After a devastating cyclone, Myanmar farmers started borrowing money to rebuild their businesses. Unfortunately, loan sharks took advantage. The interest rates were so high that farmers had no money left to sustain themselves. To break this vicious cycle, Proximity Finance offers microloans adjusted to the needs of the farmers.
They still remember it like it was yesterday. Just like everyone else in the Myanmar Irawaddy Delta who survived the disaster. In May 2008, Cyclone Nargis destroyed nearly everything in its path, resulting in tens of thousands of deaths.
Houses were swept away, land became unusable, infrastructure was destroyed and lives were ruined: Nargis had hit the farmers in southern Myanmar like nothing had ever before. Many of them still haven’t fully recovered from this traumatic experience.
When you survive a disaster of such magnitude, how do you pick up the pieces of your life again? Where do you even start?
“We were desperate,” says 45-year-old Aye Aye Thwin. She lives in the Irawaddy Delta, together with her husband Son Noing and their 14-year-old daughter. The family generates income by growing rice and selling food to the villagers.
“After the cyclone, we wanted to reconstruct our business as quickly as possible. That’s why we started borrowing money from a person who turned out to be a loan shark. The interest rates were so high that we had no money left to sustain ourselves.”
Such loan sharks used to be a major problem. When people weren’t able to pay the loans back with high interest rates, their farmland would be taken from them. This caused extreme poverty and many families became homeless.
To break this cycle of poverty, Cordaid Investment Management supports farmers in Myanmar through Proximity Finance: a reliable microfinance institution that provides microloans to Myanmar’s underserved rural families.
With loans of between USD 200 and USD 600 per crop cycle, farmers can purchase important items such as seeds and equipment, as well as cover other costs such as medical bills or school supplies for the children.
In addition to much lower interest rates, Proximity Finance offers its clients extra support, like training courses to learn how to farm more efficiently. This helps the farmers to increase their harvests and increase their income.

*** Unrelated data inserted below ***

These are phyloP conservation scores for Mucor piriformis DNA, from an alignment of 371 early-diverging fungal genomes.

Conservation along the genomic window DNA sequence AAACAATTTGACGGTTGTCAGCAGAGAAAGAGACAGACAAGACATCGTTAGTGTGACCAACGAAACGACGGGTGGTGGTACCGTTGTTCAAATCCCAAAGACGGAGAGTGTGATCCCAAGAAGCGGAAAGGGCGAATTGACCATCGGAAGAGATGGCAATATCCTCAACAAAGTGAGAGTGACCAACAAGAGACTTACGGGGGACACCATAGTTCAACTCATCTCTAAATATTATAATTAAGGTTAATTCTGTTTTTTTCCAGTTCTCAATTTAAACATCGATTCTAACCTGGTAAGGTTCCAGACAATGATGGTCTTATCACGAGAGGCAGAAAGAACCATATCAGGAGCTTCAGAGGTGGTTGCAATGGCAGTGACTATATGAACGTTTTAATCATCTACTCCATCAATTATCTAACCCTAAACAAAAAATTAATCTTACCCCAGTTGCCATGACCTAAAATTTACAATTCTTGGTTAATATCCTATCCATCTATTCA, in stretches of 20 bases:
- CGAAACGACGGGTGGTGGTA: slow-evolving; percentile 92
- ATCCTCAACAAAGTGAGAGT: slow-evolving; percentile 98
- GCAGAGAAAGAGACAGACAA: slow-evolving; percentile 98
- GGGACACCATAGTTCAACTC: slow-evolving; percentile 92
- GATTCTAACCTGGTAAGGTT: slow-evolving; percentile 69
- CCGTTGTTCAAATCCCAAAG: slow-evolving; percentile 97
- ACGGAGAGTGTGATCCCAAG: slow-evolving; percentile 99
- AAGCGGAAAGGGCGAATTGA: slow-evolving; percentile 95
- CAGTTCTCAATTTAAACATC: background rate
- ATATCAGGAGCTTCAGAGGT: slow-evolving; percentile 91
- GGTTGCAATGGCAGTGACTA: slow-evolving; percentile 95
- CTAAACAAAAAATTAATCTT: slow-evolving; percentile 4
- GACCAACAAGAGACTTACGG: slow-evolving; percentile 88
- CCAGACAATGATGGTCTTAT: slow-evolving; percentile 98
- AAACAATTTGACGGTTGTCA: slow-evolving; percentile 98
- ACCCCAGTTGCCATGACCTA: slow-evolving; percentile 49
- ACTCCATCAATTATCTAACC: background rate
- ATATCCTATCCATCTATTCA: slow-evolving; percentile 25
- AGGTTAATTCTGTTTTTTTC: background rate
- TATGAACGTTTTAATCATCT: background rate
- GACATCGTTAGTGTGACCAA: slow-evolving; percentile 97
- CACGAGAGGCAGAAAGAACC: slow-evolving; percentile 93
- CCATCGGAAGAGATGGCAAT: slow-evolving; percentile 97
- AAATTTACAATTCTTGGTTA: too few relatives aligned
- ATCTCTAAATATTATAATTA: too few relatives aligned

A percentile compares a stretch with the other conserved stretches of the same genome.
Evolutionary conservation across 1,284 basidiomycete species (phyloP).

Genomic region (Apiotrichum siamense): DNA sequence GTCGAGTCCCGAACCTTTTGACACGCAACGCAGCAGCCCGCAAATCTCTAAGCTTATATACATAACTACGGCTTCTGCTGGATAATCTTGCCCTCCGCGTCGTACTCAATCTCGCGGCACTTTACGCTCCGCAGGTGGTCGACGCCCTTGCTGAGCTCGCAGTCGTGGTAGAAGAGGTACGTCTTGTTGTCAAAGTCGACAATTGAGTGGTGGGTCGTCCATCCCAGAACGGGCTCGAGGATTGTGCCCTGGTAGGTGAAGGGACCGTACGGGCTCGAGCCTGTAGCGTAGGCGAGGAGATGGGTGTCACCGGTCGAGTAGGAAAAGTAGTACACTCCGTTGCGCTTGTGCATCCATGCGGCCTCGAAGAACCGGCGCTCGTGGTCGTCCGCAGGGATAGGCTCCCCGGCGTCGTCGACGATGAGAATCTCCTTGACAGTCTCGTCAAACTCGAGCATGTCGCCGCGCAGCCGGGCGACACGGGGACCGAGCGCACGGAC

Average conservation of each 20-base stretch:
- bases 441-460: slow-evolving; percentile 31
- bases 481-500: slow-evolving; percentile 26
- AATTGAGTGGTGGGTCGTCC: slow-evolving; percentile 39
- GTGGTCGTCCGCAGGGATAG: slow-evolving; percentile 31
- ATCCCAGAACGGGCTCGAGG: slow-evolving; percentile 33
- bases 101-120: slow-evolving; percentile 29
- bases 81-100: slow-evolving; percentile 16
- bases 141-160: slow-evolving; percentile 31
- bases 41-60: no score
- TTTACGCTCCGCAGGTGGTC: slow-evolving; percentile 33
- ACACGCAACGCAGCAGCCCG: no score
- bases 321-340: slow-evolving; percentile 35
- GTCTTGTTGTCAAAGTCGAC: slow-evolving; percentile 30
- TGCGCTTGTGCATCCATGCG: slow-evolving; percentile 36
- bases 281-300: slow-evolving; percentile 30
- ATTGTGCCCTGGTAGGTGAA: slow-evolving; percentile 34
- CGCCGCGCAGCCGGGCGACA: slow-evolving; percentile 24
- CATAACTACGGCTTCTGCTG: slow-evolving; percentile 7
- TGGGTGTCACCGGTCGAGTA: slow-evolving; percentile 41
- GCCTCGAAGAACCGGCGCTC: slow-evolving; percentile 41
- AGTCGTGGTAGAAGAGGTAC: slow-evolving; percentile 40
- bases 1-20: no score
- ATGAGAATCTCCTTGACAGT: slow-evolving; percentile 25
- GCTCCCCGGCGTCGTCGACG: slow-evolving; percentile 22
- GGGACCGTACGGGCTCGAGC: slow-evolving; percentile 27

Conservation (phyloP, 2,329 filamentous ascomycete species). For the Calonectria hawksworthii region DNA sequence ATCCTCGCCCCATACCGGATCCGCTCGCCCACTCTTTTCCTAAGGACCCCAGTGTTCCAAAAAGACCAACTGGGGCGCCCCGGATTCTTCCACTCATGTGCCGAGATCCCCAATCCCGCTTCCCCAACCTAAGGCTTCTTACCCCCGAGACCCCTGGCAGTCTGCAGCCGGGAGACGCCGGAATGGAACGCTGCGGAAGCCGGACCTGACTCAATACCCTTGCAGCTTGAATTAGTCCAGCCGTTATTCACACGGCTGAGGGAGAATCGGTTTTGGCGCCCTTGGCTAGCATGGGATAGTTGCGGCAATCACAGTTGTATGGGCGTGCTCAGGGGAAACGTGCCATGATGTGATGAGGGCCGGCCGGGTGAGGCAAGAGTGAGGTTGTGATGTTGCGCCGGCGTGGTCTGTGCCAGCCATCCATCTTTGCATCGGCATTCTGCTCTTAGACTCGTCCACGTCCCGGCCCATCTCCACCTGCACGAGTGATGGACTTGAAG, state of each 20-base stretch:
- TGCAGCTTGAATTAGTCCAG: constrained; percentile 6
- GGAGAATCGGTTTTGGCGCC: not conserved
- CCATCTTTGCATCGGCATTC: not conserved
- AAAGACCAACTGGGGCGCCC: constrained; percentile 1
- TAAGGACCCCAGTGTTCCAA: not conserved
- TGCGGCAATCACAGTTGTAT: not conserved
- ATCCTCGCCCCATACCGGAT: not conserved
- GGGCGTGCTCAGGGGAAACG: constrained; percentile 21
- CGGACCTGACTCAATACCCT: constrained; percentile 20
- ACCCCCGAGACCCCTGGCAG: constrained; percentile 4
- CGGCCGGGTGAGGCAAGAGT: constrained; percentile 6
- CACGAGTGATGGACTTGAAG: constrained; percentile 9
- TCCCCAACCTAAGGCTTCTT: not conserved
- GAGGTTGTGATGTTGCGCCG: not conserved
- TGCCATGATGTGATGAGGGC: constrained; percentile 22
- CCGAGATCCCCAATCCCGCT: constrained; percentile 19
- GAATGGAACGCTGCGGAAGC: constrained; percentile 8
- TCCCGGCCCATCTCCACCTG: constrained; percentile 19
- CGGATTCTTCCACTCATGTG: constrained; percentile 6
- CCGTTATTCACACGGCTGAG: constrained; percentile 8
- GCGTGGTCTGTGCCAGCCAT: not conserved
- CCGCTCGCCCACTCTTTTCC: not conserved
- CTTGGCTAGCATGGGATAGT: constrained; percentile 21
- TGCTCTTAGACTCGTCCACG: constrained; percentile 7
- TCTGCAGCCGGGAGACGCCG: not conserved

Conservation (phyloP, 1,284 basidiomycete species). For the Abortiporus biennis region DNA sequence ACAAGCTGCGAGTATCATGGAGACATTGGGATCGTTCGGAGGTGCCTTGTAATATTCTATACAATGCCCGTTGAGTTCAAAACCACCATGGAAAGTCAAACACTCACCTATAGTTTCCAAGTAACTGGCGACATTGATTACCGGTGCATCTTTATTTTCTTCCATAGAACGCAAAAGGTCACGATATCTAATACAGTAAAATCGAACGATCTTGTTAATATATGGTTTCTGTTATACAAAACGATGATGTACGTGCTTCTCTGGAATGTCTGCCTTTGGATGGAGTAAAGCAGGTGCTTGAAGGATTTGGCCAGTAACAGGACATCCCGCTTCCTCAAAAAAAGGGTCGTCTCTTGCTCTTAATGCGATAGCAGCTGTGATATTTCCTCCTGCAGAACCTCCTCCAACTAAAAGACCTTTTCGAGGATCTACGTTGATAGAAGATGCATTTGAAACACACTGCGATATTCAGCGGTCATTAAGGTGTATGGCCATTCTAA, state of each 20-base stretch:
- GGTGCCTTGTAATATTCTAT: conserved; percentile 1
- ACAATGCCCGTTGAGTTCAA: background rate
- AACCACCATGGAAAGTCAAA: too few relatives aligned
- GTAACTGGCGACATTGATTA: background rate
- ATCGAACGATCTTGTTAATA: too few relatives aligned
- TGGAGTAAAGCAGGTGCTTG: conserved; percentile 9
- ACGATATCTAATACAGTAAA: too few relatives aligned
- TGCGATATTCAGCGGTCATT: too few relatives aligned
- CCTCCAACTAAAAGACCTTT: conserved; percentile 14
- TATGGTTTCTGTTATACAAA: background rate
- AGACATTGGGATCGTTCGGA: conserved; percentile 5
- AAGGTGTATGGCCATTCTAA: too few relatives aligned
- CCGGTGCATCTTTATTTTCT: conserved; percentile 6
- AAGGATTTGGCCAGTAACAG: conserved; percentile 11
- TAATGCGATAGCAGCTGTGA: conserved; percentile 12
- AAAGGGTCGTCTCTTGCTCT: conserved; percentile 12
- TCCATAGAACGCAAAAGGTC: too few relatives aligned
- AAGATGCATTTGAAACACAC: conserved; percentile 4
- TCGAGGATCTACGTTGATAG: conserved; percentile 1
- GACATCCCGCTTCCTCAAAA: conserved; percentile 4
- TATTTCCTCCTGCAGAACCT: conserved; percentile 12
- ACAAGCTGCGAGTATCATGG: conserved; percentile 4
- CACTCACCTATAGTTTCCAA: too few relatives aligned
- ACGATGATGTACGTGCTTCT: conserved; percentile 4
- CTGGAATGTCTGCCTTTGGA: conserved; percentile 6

“With microloans, we help the poor and vulnerable population. Farmers can grow their businesses again. This helps the entire region to successfully progress,” says Aye Pyae Sone Tun, assistant operational manager at Proximity Finance.
In an area where basic services are lacking, the population is extra vulnerable to unforeseen events. Unfortunately, Myanmar happens to be one of the countries most affected by climate change. Farmers can no longer count on the predictability of the monsoon. And when it does rain, it rains so hard there often is a great risk of flooding.
“There have been many floods lately and it is raining so irregularly, that many farmers are losing their income”, says Aye Pyae Sone Tun.
With the loans from Proximity Finance, families like Aye Aye Thwin and Son Noing have become a lot more resilient to unexpected setbacks. With fewer worries, they can cultivate their rice fields and create a more stable livelihood.
Microloan clients with a knack for entrepreneurship can also seize the opportunity to grow their business. With her loan, Aye Aye Thwin has purchased food items which she now sells in her small shop. She managed to double her monthly income. This way, the family is not just surviving but also making concrete steps towards a better future.
Aye Aye Thwin: “Because we were able to pay for an education for our eldest son, he now has a job in the capital, and he can support his family financially. We are very proud of him.”
Myanmar is bursting with hope and promising progress. Many know that smart investments in a new generation can lead to a brighter future. However, there are still many challenges to overcome, and rural families in this beautiful country can use all the support they can get to leave poverty behind once and for all.